When Defense Secretary Robert Gates took his post nearly five years ago, his top priority was salvaging the faltering U.S.-led war effort in Iraq. As he prepares to step down this summer, the Defense chief has a new mission: shaping the terms of the coming debate over how much the Pentagon’s budget should be cut to help close the nation’s yawning deficit.
Gates has regularly warned that the Pentagon was in for a prolonged period of belt-tightening, but the cutbacks now appear to be coming sooner—and to potentially be much larger—than he had envisioned. In January, Gates announced plans to cut $78 billion from the Pentagon’s budget over the next five years. Last week, by contrast, President Obama said he wanted Gates to help find $400 billion in additional defense-related cuts over the next 12 years, a much larger reduction than senior Pentagon officials had been expecting.
Speaking to reporters on Thursday, Gates said he hoped to “frame” the coming budget debate in terms of the concrete trade-offs the administration would have to make in terms of troop levels and military capabilities if it chose to make significant funding cuts. Gates said the department would be undertaking a broad review of its basic strategic thinking, including the decades-old assumption that the United States should maintain enough forces and armaments to be able to fight two large-scale wars at the same time. His biggest fear, Gates said, was that the White House or Congress would bypass that review by simply ordering an across-the-board reduction in the Pentagon’s budget allocation.
“The worst of all possible worlds, in my view, is to give the entire Department of Defense a haircut that basically says ‘everybody is going to cut X percent,’” Gates said Thursday. “That's the way we got the hollow military in the 1970s and in the 1990s. And so I want to frame this so that options and consequences and risks are taken into account as budget decisions are made.”
Gates is uniquely well-positioned to shape the coming debate. He will leave office in coming months as one of the most popular and well-respected Defense secretaries in U.S. history. The Bush administration holdover is credited with salvaging the Iraq mission, scrapping an array of costly and unproven weapons programs, and restoring a much-needed sense of accountability to the Pentagon by firing scores of generals and additional senior officers. He has enjoyed strong support from GOP lawmakers on Capitol Hill, allowing him to help rebuff Republican accusations that the administration’s earlier Pentagon budget cuts were weakening American national security.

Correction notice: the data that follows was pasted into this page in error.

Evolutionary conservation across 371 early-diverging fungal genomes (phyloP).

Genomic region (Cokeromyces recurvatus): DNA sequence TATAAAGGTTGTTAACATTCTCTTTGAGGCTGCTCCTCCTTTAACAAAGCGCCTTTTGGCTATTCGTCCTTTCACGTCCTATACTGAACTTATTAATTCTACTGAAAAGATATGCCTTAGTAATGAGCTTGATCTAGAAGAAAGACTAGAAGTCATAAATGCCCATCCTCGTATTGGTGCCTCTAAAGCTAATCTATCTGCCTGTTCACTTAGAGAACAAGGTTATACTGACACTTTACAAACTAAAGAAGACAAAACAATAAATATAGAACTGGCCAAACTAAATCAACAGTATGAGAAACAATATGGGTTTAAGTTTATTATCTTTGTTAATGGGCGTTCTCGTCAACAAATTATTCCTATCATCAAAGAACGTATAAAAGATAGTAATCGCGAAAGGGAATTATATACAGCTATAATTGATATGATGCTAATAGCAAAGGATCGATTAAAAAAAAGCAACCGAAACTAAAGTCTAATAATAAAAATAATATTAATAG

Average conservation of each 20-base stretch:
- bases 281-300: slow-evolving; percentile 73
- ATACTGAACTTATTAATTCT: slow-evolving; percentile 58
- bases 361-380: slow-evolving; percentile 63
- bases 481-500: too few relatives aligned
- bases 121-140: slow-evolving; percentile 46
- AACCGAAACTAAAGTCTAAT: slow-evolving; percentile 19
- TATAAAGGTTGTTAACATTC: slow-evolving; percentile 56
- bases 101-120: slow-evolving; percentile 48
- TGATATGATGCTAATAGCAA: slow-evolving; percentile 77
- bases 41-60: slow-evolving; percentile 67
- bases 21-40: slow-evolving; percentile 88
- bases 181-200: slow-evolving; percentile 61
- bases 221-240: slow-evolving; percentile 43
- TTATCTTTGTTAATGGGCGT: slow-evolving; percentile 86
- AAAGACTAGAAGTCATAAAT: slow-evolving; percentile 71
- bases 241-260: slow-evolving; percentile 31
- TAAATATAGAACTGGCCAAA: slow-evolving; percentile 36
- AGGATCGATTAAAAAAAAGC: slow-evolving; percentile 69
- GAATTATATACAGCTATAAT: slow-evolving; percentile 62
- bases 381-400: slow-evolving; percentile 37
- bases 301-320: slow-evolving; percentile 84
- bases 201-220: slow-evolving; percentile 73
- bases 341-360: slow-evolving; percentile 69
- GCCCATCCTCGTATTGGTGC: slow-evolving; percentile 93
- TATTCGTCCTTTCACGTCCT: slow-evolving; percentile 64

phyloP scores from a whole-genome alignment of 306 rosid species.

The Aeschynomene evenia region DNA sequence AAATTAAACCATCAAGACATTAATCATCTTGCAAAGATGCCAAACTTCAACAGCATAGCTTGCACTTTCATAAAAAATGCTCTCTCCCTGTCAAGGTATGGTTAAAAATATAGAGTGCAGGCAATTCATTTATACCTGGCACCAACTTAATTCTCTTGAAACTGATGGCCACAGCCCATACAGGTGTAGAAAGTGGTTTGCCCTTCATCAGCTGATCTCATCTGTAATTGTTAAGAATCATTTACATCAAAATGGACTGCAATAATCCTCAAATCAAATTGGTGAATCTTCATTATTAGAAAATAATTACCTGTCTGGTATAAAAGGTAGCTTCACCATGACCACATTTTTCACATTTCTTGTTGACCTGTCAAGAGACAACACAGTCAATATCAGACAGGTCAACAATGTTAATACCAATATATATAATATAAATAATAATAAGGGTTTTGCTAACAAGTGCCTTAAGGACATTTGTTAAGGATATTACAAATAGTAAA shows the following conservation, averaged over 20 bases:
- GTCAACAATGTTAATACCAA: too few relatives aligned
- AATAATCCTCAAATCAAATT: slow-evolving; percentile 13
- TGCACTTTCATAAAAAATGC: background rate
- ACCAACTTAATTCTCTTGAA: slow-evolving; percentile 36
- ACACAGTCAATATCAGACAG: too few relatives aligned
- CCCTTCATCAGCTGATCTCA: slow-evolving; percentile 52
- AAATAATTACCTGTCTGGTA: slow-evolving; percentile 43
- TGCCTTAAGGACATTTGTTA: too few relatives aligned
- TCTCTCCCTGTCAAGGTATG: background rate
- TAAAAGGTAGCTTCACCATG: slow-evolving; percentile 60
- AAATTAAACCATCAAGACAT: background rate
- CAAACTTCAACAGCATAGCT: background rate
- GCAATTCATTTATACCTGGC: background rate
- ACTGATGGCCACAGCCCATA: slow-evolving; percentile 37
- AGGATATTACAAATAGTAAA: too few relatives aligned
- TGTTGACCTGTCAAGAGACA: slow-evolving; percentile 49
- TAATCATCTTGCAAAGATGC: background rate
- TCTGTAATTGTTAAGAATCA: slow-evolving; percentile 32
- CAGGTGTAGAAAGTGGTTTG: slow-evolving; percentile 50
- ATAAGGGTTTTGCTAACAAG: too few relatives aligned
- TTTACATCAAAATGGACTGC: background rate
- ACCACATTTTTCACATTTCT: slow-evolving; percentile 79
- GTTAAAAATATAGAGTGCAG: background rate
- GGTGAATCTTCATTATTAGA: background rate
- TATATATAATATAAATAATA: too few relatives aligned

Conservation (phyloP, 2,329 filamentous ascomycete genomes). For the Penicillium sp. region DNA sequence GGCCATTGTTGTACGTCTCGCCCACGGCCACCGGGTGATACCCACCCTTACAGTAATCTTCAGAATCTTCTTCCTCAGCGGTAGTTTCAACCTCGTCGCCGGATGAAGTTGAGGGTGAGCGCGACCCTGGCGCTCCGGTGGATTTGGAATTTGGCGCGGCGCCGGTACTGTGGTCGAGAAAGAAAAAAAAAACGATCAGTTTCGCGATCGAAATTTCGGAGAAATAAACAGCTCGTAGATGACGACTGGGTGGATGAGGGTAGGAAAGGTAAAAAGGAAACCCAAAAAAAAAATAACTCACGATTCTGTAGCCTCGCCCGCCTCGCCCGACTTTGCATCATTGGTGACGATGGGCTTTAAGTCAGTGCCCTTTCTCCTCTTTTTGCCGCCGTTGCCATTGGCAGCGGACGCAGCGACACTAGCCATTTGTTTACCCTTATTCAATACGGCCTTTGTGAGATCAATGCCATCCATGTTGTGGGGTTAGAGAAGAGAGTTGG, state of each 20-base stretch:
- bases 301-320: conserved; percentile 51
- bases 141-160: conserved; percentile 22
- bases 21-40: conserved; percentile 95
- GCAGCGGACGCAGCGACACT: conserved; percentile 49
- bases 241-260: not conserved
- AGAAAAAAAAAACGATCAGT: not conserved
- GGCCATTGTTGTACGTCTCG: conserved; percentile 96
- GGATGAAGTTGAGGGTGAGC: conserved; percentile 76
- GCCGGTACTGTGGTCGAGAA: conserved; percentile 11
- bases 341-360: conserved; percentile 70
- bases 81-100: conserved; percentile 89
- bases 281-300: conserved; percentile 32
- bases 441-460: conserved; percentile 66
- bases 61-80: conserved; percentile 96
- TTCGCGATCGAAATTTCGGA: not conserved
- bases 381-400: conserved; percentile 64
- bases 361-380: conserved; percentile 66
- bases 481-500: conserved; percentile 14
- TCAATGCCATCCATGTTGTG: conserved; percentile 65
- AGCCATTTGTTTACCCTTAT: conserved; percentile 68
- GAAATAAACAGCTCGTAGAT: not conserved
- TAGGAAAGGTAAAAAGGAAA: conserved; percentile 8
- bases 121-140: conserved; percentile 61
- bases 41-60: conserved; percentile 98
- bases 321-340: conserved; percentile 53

But he’s unlikely to stick around long enough to see it through. Gates is widely expected to leave office by July, and senior Pentagon and White House officials believe that the front-runners to succeed him are CIA Director Leon Panetta, a former White House chief of staff; and Navy Secretary Ray Mabus, a onetime governor of Mississippi and ambassador to Saudi Arabia who enjoys a close relationship with President Obama.
The next Defense chief, regardless of who gets the nod, will inherit a vastly different job than Gates has held. With the U.S. embroiled in two overseas wars, lawmakers freely funneled money to the Pentagon and rarely forced its top officials to choose between competing priorities. Gates and his generals got both manpower and high-tech weaponry: The Army and Marine Corps were given money to recruit tens of thousands of additional troops, while the Air Force and Navy received tens of billions of dollars’ worth of advanced warplanes, next-generation robotic drones, and futuristic ships.
With the budget pressures likely to only grow more pronounced in coming years, Panetta or Mabus will have to start making some painful choices. Senior Pentagon officials warned defense contractors this week that major acquisition programs are virtually certain to be eliminated or cut back, moves that would spark opposition inside and outside the Pentagon. Lawmakers from both parties routinely try to spare defense programs from the axe to save jobs in their own districts or states. An entire generation of senior military officers, meanwhile, has come of age in an era of plenty. They are likely to mount pitched battles to save their favorite programs.
“It’s going to be a dramatically different time at the Pentagon because we’re in a new economic reality,” retired Marine Gen. James Jones, who stepped down last fall as Obama’s national-security adviser, said in a recent interview. “It’s still a very dangerous world, but the Department of Defense is not going to be spared the impact of the economic downturn—and the realignment of our priorities—as we reduce the deficit and get our financial house in order.”
In his comments this week, Gates acknowledged the difficulties of the choices facing both Obama and the entire Pentagon as the budget vise closes tighter. He noted that the department has no choice but to purchase new aerial refueling tankers, given the age of its current fleet, and to replace an array of Navy vessels which were built during the Reagan era and are approaching the end of their lifespans.
“I want to frame this so that it’s not a math exercise but so people understand the strategic and national security consequences of the decisions that they’re making,” he said. “And it’s up to us to do that, I think, in stark terms.”